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Unmasked 0900 numbers

The landline number a 0900 number is a reference to in an online database
  (+5, -2)
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Any 0900 number is an alias to a normal, but usually secret, landline. These numbers could be collected in an online database.

Calling a landline is free or cheap in most cases. But when you call a 0900 number from your mobile it is not included in the bundle of x-minutes of calls per month. When you want to call from outside of the country these numbers can't be reached.

When I want service from an organisation in my country I have to call a 0900-number usually (in the Netherlands, file under "Dutch service"). Only the number of the salesforce is a free 0800 number.

Some of these landlines masked by a 0900 number can still be found by trying old numbers belonging to the company before the 0900 fashion.

Some are perhaps known by employees you know personally.

Some can be disclosed by asking people who have access to the secret database and are willing to share it.

To the outside world you say that the numbers were found by a computer. A computer you fed with a database of the first few seconds of telephone menus from known 0900 numbers. The computer systematically calls all numbers in the country and compares it the first few seconds to that of the recordings.

The database with the first few seconds can perhaps be quite small, because it is required by law to announce how much the phonecall will cost. I have never called the normal landline number a 0900 number is an alias to, but if that one also has this prerecorded announcement the computer already can trace a number after the first second. You hear the message instantly and most people don't answer their phone on the first ring.

If they see your number using caller ID and call you back, you briefly tell them about the project and mention the website where the database can be found.

Marketresearchers call the population using generated numbers. I guess that the employees of such a call center stumble upon these 0900-numbers occassionally. They should also know about this database and feed it.

rrr, Nov 23 2007

Alternative-to-0870-numbers-finder http://www.saynoto0870.com/
[MaxwellBuchanan, Nov 23 2007]

VraagSander http://www.vraagsander.nl/
0900 Alternatives for the Netherlands, to bake this idea. The press release announcing the website is dated one month after I posted this. Perhaps he read it here or it was 'in the air'? [rrr, Feb 04 2008]

[link]






       A nice idea but you might want to re-phrase your first paragraph to make it sould less like a "lets all"   

       +
webfishrune, Nov 23 2007
  

       1st paragraph rephrased, thanks.
rrr, Nov 23 2007
  

       No problem.
webfishrune, Nov 23 2007
  

       So what's the point? You're trying to sidestep the cost associated with a 900 number?
phoenix, Nov 23 2007
  

       The operators could circumvent this easily by creating a network of many-to-one number "servers".
Spacecoyote, Nov 23 2007
  

       That was a bit of a long journey.   

       In the UK, there's a website that lists free or cheap alternatives to the expensive (? 0870?) numbers. I'll try to find it.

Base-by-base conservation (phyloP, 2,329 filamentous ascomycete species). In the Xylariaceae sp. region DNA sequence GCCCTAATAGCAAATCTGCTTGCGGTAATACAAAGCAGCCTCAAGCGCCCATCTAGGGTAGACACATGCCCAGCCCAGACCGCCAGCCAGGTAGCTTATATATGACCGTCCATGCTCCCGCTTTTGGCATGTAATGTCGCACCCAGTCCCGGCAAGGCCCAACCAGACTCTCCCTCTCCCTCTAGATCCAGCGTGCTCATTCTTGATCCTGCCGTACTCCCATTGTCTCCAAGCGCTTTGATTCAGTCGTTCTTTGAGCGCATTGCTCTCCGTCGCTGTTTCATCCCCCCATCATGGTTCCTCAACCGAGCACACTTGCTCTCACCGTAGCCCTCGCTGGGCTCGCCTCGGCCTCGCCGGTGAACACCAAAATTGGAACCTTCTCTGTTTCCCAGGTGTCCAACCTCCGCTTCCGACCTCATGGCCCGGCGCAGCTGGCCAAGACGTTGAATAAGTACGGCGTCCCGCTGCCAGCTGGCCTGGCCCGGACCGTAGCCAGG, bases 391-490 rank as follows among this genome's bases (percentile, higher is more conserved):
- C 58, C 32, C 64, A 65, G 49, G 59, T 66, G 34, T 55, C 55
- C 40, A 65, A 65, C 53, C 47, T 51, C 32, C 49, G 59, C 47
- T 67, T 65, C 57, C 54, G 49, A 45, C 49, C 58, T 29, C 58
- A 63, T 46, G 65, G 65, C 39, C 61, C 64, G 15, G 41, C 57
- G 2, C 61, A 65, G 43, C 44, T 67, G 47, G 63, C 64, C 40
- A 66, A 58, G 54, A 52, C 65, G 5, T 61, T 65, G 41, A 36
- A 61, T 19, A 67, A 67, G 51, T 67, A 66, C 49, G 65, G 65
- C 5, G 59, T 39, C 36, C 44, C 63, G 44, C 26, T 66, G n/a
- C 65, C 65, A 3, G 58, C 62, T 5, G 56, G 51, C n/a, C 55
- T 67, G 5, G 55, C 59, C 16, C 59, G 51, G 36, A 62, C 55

MaxwellBuchanan, Nov 23 2007
  

       What works well is phoning the sales line, telling them that you want to contact service but you can't dial a 0900 number from where you are now in [the UK / Albania / Moscow] and asking them if they have an alternative number for international callers.   

       There frequently are problems internationally routing premium rate numbers and you are likely to either get transferred internally or be given the landline number behind their premium rate line.   

       Another trick I use is to take the fax number and subtract one or the sales line and add one. Many firms had sequential phone and fax numbers but due to low levels of use or incompatibility of the 'rate warning message' with older fax machines left the fax without a premium rate front.   

       Finally if all else fails, call the sales line and complain you can't get through to the support line. You've been trying all morning and all you get are beeping sounds. Can they please deal with your small support request? Most of the time, they'll find something for you or deal with it themselves.   

       However, and this is an important point, there is an urgent need for government regulation (possibly EU regulation?) to mandate that your sales line is the most expensive of all your lines.
vincevincevince, Nov 24 2007
  

       Hi Vincevincevince, I adopt all those strategies you suggest also. Sometimes it works, but mostly the non-technical ones you mention do not work in my country. You just get a blunt 'no, can't do that' where you would get a 'I am terribly sorry, but...' reply in other countries.   

       A database with these numbers would be much more efficient because it the result is more predictable. Like the one linked by MaxwellBuchanan.   

       A website with a directory where you can contact many organisations using VOIP (like Skype, MSN, SIP, anything) would be the best.
rrr, Dec 03 2007
  

       Baked in the Netherlands! See link.
rrr, Feb 04 2008
  

       This sounds like a complicated workaround to simply getting better service from vendors.
DrCurry, Feb 04 2008
  
      
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